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From Marc Schier <MSch...@infogation.com>
Subject RE: [VOTE] RE: ComponentManager interface
Date Thu, 14 Feb 2002 23:58:51 GMT
I've been following this discussion for quite a while now and this is my
first comment to this mailing list.
This is great and I would like to see it implemented, cause it's exactly
what I would need to continue working with Avalon!

Thanks so much.


-----Original Message-----
From: Stephen McConnell [mailto:mcconnell@osm.net]
Sent: Thursday, February 14, 2002 3:34 PM
To: Avalon Developers List
Subject: RE: [VOTE] RE: ComponentManager interface

I've been through all of the email on this subject in detail and 
carried out a useful exercise.  I basically combined all of the 
ideas that have been circulating into one big interface. The 
result of the combination was a rather unwieldy set of lookup, 
query and release operations. I then tried to apply some 
rationalisation.  The result of a rationalisation is three 
distinct interfaces (a) a simple service lookup facility, (b) a
simple selection facility, and (c) a simple pool facility.

  interface ServiceManager
      Object lookup( String role );
      boolean hasService( String role );

The ServiceSelector interface handles isolation of the case where 
supplementary policy is needed.  Instead of escalating the number 
of lookup arguments on ServiceManager, I'm taking the approach that
a ServiceSelector is returned from a ServiceManager.  While I realise 
that this is equivalent to lookup( role, policy ), I think this better 
clarifies behaviour of ServiceManager by isolation of the abstract 
policy argument (policy is forced down to implementation enabling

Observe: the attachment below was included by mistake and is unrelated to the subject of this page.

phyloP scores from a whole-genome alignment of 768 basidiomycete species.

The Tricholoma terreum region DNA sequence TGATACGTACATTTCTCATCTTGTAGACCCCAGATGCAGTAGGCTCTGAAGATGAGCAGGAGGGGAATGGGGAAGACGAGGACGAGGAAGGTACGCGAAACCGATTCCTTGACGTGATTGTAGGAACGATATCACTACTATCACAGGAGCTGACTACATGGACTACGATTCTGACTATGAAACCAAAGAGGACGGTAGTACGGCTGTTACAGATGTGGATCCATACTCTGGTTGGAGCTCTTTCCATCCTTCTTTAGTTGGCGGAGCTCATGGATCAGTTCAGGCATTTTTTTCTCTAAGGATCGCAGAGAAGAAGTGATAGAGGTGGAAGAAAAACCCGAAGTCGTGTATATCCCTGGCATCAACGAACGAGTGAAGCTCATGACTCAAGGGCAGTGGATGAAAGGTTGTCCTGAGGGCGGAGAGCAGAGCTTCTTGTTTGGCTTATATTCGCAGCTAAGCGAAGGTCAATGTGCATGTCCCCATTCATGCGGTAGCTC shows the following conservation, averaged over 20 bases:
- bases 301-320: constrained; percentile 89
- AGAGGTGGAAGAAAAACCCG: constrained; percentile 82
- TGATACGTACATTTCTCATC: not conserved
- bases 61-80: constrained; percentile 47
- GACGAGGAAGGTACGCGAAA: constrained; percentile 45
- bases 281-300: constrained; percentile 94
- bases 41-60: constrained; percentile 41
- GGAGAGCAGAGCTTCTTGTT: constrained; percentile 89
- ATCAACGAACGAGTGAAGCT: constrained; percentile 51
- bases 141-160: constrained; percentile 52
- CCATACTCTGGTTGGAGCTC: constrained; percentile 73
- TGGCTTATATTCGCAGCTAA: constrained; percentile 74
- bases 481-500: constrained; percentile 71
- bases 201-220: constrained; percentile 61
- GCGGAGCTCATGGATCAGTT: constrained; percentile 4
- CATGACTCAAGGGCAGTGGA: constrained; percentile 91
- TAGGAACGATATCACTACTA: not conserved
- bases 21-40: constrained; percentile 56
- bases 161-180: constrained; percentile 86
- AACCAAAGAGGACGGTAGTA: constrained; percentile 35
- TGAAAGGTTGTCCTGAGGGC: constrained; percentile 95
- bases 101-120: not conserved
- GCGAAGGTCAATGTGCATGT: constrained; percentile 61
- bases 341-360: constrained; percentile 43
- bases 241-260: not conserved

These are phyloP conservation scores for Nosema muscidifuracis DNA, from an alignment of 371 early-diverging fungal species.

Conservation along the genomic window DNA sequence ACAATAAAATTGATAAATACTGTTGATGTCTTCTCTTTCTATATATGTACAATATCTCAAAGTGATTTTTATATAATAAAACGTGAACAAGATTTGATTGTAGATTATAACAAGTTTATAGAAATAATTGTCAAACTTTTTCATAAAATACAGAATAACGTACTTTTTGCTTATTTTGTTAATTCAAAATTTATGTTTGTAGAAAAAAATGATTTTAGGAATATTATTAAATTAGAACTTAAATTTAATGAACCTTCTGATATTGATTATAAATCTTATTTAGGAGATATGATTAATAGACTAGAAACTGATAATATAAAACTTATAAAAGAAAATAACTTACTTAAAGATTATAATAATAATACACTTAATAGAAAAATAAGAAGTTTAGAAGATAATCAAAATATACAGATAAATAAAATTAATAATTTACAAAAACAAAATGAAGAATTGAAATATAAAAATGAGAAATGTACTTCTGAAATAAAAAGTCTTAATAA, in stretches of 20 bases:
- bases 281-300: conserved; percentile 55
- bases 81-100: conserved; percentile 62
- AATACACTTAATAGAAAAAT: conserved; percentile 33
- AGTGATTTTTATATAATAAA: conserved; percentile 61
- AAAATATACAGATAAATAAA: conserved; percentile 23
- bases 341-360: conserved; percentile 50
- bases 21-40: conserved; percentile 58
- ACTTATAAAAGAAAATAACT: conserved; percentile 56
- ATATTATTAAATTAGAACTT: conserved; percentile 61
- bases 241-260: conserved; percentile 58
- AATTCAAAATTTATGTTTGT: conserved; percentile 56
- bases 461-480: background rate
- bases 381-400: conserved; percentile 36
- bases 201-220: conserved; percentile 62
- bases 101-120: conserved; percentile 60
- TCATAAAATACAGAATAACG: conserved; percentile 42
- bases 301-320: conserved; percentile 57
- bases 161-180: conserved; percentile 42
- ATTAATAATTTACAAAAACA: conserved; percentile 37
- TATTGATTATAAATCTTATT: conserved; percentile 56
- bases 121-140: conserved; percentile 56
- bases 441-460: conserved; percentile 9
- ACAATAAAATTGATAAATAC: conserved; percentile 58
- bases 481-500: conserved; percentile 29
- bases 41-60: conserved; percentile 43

sophisticated service selection/generation/deployment alternatives).

  interface ServiceSelector
      Object select( Object policy );
      boolean isSelectable( Object policy );

The ServicePool interface captures the discussion concerning 
referenced objects.  It is modelled on the assumption that a 
ServicePool instance is located via a ServiceManager, therefore, 
the pool is dealing with a particular type of pooled object.
Semantics of the interface are that objects that are 
"checked-out" must be returned to the pool either individually
or collectively via reference to a token.  The criteria argument
on "checkout" is provides as a means by which implementation may
introduce more sophisticated behaviour without being constrained by 
the interface.

  interface ServicePool
      Object checkout( Object token );
      Object checkout( Object token, Object criteria );
      void release( Object object );
      void releaseAll( Object token );

At a usage level service selection becomes simple, unambiguous and 
maintains the loose binding advantage.  There is no policy or criteria
so reuse of the ServiceManager is not jeopardised.

     MyService service = (MyService) manager.lookup( "MY-ROLE" );

Service selection deals with the case of selection of multiple instances 
of a particular service type, qualified by a policy argument. Expressing
policy as an Object means that this interface is abstract so again, 
isolation from ServiceManager is a good thing.

     ServiceSelector selector = (ServiceSelector ) 
       manager.lookup( "MY-SELECTOR" );
     MyService variant = selector.select("MY-HINT");

I'm making the assumption here that pooling implementations will 
typically deal with a single type of object. I.e. you will get a 
pool for a particular type from a service manager and apply checkout
and release operations against the returned pool.

     ServicePool pool = (ServicePool) manager.lookup( "MY-POOL" );     
     MyService service = pool.checkout( this );
     MyService service = pool.checkout( this, myCriteria ); // alternative
     pool.release( service );
     pool.releaseAll( this ); // alternative

Benefits of the above are a clear separation of concerns between 
service location, service selection, and service pooling. The direct 
result is that all facilities become unambiguous. 

Thoughts ?

Stephen J. McConnell, OSM sarl
digital products for a global economy

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